Doctor Who season finale recap: An Open Wound

Just one question for you, Doctor: What is your name?
Ep. 12 | Aired May 18, 2013

FIELDS OF TRENZALORE The long-whispered resting place of the Doctor is the centerpiece for the seventh season finale, which causes all manner of criss-crossing timestream chaos.

BBC America

Clara and the Doctor are still running from Simeon's creatures, up and up through a ruined TARDIS. Clara begins to feel woozy, a feeling of having done this before -- running through a TARDIS, again and again. The Doctor comforts her by not, telling her that the ship's telepathic circuits are awakening memories that she isn't even supposed to have. She's understandably frantic: "How can I die? What do you mean I died?"

Meanwhile, Simeon needs to open a door and the key is a word and the word is the Doctor's. Who arrives! (People are always arriving like that, with exclamations attached.) Simeon orders him to open the tomb, to answer the question that only he knows: "Doctor, what is your name?" The Doctor is having none of it, so Simeon threatens to kill his friends -- a reliably effective tactic, and more useful here because Simeon's goons reform when attacked.

Before any of that terribleness happens, though, the tomb opens. Out walks River Song. The TARDIS can still hear her (she and the TARDIS are so close). But why did she say his name? Clara is shaken from the attack and gets a conciliatory hug while TGI is happy to have access, finally. It will bring peace for him -- and pain, "everlasting," for the Doctor.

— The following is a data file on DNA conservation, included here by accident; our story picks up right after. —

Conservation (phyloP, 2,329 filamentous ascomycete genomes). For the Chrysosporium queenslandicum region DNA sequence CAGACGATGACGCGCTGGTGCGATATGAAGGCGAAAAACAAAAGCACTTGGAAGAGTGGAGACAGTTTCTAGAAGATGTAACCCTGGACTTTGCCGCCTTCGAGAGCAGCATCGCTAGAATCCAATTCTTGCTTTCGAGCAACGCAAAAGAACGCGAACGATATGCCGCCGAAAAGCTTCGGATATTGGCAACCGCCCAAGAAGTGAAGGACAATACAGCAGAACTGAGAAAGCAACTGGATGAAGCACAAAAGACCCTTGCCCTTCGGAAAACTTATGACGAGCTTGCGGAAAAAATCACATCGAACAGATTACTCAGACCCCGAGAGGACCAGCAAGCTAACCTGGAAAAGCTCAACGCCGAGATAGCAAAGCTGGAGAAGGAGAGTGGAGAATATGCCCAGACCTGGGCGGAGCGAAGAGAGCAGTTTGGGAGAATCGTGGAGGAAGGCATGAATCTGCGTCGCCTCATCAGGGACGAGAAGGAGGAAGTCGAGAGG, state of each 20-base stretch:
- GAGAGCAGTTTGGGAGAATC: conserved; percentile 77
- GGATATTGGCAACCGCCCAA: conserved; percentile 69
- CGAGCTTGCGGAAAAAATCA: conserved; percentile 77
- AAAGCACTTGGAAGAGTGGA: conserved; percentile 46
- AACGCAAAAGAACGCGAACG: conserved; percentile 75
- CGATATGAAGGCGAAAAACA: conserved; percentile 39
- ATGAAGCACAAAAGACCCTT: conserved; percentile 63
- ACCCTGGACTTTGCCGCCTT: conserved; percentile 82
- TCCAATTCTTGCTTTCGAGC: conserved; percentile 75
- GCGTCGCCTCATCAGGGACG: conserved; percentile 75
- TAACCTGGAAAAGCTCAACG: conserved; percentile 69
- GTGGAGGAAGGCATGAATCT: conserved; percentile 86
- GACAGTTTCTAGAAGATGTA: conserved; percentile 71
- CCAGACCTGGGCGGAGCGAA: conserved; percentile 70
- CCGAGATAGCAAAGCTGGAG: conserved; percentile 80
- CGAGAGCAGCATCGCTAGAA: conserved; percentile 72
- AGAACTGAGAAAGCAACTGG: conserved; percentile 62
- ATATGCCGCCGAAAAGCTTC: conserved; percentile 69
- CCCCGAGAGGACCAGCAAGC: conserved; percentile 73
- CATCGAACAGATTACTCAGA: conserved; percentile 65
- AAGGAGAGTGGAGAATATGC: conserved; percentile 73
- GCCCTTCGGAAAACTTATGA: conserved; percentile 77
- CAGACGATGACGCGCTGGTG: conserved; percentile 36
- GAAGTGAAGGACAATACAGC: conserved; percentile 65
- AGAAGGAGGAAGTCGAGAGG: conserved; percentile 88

Inside, we see the tomb is actually the main room of the TARDIS. Except the room is all overgrown and glowing a turquoise-blue -- the source of which is a giant arc of energy at the center. "What were you expecting: a body?" the Doctor asks. "Bodies are boring. I've had loads of 'em. That's not what my tomb is for."

No, the tomb holds everything the Doctor's body isn't: "Time travel, it's like a tear in the fabric of reality. This is the scar tissue," he explains, a collection of all of the Doctor's days, good and bad, even the ones he hasn't lived. But being so close to it has weakened him and he collapses. The paradox of his presence is very bad for his health.

TGI approaches the energy -- it's like an open wound and so can be entered. It will kill him as a result, but it will destroy the Doctor by allowing TGI to rewrite his every living moment, turning victories into defeats and poisoning friendships. TGI may be "scattered along his timeline like confetti" but the Doctor will be undone. He enters the stream; the white-skinned men disappear and everyone freaks out.

NEXT: "There will be consequences"

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